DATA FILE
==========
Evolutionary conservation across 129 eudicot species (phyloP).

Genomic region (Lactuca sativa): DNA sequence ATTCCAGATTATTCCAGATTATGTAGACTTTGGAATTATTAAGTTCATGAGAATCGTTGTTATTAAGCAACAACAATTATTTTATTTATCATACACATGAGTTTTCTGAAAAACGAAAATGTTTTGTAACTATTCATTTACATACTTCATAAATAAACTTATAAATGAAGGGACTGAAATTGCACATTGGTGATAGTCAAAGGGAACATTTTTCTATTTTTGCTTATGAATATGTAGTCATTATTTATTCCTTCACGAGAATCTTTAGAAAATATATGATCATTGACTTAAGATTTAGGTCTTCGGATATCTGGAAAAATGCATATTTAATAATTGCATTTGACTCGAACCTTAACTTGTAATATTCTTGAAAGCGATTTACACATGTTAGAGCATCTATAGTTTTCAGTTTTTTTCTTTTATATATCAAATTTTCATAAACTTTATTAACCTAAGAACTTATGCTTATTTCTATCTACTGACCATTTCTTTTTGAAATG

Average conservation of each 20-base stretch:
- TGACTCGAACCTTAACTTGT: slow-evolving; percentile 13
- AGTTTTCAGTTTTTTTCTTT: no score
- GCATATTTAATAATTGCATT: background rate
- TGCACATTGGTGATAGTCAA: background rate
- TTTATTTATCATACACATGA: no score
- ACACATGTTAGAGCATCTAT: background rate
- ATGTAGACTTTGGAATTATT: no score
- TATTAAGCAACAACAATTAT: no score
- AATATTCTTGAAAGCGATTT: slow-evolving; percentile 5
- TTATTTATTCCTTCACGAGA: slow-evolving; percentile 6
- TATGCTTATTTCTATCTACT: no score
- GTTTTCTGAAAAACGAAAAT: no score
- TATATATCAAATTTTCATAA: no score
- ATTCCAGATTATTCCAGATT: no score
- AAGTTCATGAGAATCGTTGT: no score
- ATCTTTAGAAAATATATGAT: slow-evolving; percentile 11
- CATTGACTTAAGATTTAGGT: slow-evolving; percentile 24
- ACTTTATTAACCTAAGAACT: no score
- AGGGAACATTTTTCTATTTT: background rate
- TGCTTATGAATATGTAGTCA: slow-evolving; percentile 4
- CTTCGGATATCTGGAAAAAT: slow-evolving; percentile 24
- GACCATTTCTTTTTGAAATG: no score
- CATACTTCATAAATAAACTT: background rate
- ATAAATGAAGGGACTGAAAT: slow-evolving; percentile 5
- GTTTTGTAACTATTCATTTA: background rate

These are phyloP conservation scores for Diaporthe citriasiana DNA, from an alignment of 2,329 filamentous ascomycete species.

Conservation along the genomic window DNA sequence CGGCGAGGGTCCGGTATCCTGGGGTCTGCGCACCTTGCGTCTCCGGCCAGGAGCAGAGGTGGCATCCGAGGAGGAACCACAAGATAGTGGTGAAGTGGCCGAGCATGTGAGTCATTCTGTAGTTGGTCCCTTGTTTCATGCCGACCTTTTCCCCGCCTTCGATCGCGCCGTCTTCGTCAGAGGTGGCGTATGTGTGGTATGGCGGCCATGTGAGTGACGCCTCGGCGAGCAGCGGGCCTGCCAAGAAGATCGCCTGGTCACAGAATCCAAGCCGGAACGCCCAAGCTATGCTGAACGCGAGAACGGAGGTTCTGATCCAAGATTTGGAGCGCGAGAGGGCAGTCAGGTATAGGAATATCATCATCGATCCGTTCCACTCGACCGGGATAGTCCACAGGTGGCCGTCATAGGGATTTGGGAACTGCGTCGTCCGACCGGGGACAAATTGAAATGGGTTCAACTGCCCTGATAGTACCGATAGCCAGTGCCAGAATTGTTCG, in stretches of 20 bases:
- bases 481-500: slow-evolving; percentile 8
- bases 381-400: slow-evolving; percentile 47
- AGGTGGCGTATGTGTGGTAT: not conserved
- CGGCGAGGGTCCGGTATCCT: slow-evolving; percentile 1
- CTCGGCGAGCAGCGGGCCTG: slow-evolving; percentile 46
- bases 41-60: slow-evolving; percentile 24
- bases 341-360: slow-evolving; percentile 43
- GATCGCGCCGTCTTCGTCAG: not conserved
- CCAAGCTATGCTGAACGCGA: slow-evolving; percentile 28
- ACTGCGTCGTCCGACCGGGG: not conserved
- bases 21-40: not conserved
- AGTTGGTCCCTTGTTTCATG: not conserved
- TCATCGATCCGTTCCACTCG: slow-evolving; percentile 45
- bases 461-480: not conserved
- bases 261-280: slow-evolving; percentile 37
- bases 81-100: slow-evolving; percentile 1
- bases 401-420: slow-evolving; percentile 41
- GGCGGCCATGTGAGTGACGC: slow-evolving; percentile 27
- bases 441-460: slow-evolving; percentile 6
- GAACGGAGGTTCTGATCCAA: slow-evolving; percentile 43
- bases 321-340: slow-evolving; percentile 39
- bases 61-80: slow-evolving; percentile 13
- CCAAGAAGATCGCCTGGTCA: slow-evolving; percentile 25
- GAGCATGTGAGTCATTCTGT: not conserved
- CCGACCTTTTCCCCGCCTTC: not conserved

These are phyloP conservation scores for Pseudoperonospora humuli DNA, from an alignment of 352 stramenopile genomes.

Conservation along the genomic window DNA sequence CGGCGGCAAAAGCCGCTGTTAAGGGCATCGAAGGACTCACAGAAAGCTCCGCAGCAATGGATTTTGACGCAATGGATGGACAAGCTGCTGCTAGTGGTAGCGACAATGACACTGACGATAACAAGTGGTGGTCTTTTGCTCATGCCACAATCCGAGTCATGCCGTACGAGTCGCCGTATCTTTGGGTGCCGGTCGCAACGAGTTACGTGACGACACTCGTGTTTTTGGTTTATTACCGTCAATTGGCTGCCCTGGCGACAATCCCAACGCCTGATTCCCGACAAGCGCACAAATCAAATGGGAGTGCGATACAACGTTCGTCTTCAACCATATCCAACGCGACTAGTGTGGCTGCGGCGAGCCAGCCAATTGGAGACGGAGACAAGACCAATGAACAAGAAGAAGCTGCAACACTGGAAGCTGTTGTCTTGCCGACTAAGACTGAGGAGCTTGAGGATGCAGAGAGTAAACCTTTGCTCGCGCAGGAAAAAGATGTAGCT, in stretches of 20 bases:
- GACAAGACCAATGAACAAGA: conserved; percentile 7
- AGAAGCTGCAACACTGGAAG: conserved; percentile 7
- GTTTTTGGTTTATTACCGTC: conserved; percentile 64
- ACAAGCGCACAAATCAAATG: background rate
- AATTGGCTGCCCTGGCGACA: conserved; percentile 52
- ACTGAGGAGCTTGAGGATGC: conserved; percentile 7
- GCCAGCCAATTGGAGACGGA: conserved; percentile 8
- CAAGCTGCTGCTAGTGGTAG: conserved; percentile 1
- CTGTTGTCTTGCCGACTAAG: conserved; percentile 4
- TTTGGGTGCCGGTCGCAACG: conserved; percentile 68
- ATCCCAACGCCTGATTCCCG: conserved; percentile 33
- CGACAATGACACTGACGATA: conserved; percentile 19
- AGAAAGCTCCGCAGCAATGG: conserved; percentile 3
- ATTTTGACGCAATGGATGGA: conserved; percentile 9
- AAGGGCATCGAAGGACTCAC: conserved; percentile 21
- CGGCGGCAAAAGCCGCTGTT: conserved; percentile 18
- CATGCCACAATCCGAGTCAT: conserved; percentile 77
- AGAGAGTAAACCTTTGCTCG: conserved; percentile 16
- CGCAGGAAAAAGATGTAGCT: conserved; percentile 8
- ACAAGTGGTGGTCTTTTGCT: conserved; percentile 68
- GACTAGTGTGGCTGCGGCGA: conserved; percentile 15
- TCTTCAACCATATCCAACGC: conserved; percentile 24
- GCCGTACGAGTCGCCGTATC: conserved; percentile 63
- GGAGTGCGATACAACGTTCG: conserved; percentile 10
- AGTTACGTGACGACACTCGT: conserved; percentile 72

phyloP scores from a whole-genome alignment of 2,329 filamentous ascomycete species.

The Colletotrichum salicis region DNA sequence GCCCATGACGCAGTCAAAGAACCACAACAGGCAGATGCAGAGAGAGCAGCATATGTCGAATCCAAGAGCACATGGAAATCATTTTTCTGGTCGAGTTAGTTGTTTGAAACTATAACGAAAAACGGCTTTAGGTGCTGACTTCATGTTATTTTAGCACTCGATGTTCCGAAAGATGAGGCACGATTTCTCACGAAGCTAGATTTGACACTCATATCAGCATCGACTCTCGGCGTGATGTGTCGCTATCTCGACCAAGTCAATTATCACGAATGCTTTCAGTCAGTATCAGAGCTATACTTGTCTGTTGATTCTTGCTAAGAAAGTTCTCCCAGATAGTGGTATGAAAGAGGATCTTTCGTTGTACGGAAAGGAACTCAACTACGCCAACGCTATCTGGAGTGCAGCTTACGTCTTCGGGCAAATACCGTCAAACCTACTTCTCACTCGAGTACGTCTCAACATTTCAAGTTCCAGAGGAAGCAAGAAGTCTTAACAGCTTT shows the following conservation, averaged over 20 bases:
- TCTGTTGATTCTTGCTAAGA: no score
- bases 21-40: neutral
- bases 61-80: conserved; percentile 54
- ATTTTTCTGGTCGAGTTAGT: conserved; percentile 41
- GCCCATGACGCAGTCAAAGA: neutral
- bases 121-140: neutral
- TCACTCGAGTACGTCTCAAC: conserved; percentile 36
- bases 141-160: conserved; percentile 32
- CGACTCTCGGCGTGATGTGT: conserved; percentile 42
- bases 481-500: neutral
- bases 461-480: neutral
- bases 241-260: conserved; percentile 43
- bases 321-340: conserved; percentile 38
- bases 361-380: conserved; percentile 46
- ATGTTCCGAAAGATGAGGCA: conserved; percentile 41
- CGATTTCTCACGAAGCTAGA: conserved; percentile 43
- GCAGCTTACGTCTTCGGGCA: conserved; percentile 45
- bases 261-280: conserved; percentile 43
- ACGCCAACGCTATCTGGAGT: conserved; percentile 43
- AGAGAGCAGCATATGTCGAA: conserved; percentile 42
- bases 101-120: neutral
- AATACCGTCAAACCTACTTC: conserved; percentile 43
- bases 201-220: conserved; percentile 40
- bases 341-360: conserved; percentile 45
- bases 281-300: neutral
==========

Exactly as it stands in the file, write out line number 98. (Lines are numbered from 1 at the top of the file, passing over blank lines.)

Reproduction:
- bases 361-380: conserved; percentile 46